Pino Forastiere’s new album, From 1 to 8, presents seven studies for solo acoustic guitar with one overdubbed trio piece. Being issued on Candyrat Records ensures that the listener will be treated to a fair amount of technical prowess, a few tricks, possibly tapping, and a heightened compositional approach. This record does not disappoint. If anything, it raises certain expectations for other artists. Forastiere’s compositions are full of gnarled progressions that venture away from the theme, double back unexpectedly, and take the listener on a welcomed journey. Set in a modern guitar style, a classical background hides behind all of these compositions. The playing is exquisitely clean and the recording is reasonably true – not too crisp and not too much reverb. While technique abounds, there is a strong human feel to the playing.
“Studio n. 3” is a tap-heavy piece that intersperses a quarter-note beat with volatile, polyphonic hammer-ons and pull-offs. The piece grooves a little behind the beat, but this in no way hampers it. The feel is intensified by the naturalness and is more inviting than intimidating. “Studio n. 5” also presents a jagged rhythmic workout starting with left-hand-only tapping. The piece shifts, builds, and strips away at itself. At the end of each segment, a new idea evolves – a bass melody, a mid-range melody, a tapped vamp, a harmonic ladder. As each section mutates into the next, the quick pulse introduced at the onset of the piece acts as the glue binding the progressions. There’s a touch of Reich-ian minimalism in the bassline, a nod to Egberto Gismonti in the chording and melody, and little blues thrown in for good measure.
Naming the pieces sequentially starting with “Studio n. 1” presents an expectation that these are exercises, meant to show technique or examples of composition. However, looking at it another way, the lack of titles allows the music to speak on its own. These compositions present a narrative, just not an explicit one. In a recent set on a Candyrat tour, Forastiere charmingly commented that the numbered pieces are easier to remember than the named pieces. So, I suppose, it is also a functional decision.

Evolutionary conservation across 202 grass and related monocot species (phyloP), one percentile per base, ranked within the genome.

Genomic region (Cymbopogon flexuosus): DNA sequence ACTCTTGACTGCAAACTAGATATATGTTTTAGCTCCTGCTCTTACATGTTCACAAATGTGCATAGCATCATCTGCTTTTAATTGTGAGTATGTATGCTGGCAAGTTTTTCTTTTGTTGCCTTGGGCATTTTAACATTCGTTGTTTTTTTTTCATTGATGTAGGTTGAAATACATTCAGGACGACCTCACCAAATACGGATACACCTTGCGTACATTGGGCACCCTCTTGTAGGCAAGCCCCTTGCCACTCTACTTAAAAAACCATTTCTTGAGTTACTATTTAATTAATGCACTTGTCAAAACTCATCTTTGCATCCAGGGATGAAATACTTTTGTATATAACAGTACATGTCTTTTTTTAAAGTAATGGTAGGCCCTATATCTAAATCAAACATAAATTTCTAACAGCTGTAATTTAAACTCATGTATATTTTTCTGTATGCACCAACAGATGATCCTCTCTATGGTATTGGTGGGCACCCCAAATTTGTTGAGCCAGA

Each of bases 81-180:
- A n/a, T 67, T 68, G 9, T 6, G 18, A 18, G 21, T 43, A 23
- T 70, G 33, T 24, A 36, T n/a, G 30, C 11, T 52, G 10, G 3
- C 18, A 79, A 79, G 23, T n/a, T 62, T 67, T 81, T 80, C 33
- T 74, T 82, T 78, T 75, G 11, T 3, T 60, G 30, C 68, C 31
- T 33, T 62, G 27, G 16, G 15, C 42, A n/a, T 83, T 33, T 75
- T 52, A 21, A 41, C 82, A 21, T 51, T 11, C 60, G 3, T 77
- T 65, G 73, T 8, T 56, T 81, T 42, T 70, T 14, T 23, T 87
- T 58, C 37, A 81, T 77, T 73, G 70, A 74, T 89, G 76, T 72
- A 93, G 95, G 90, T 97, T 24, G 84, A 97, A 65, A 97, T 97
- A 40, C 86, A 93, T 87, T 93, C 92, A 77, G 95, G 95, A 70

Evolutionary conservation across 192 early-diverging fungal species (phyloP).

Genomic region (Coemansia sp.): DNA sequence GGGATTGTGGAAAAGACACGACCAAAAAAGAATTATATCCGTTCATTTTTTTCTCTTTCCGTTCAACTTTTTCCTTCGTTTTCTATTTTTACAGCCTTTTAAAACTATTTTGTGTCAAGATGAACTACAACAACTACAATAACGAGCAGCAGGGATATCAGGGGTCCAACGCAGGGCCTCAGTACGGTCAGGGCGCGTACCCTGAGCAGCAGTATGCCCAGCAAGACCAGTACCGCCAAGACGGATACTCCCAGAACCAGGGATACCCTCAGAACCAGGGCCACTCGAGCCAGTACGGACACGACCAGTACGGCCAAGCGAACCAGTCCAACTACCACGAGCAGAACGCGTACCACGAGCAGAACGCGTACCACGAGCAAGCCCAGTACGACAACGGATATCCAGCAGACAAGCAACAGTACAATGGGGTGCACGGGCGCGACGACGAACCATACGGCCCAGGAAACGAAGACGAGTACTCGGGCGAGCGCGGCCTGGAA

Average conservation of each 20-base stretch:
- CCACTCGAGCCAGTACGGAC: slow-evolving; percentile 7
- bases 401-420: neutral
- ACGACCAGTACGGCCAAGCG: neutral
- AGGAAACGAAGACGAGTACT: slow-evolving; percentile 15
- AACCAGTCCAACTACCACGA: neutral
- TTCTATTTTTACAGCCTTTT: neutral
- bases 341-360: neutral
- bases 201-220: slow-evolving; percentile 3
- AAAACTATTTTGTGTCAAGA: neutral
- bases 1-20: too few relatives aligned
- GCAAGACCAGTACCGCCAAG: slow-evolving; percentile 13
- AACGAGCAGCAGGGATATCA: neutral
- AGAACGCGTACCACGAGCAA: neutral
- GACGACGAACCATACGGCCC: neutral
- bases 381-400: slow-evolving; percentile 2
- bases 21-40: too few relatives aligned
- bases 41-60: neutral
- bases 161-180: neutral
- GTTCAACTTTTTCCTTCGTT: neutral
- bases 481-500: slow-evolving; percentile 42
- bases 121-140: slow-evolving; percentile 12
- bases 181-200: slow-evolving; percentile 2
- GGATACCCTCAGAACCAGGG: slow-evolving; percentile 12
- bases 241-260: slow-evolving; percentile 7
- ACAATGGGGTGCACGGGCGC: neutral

“Studio n. 2” is the gentlest piece, unfolding a long, complicated melody in variations. Each start to the main phrase veers down a separate path. Recalling the melodicism of Ralph Towner, Forastiere perfectly captures darkness with beauty and grace. The floor of this piece is less stable with the bass shifting patterns, while the melody patiently hangs in the air while the next chordal choice is constructed. “Studio n. 7” unrolls a slowly picked melancholic mood. The pace quickens with a section that pairs hammer-ons in the bass with a by-now trademark quarter-note melody. Part of Forastiere’s stated mission is to not let the technique overtake the musical thought. At points, it seems like the melody has a limited role (i.e. quarter notes) given the complexity of everything happening beneath it. However, the album provides enough diversity of rhythm, tempo, and mood to avoid this trap.
Outside of mild dissonance, conflict is presented through the combining of paradoxes. In the opening number, Forasteiere unveils patient sequences of quickly picked chords in multiple time signatures. The quick picking acts as bedding for long, slow melodic statements. Conflicts of this sort (slow over quick) seamlessly create movement without resorting to heavy-handedness. “Studio n. 7” also taps into this method.
This music is progressive, but never veers into the literary references that enhance or plague prog rock (depending on your viewpoint). Simplicity versus complexity is at the heart of this album. The simplicity in the album artwork, song titles, and solo guitar settings starkly contrasts to the multi-section structures of each composition. The advanced harmonic progressions could never be mistaken for post-Fahey idolatry. The high level of skill needed to play these pieces is never flouted; rather, it is presented with emotion and a personal, involved feel that sways and grooves.
The album closes with the three-track, three-guitar “Studio n. 8”. The track summarizes the approach of the preceding pieces, while adding a more density and the inklings of a harmonized guitar solo, thanks to overdubbing. Towards the end of the track, rhythmic strumming turns to rhythmic picking, ending in rhythmic harmonics. The deconstruction is a clever ending to a clever collection of compositions.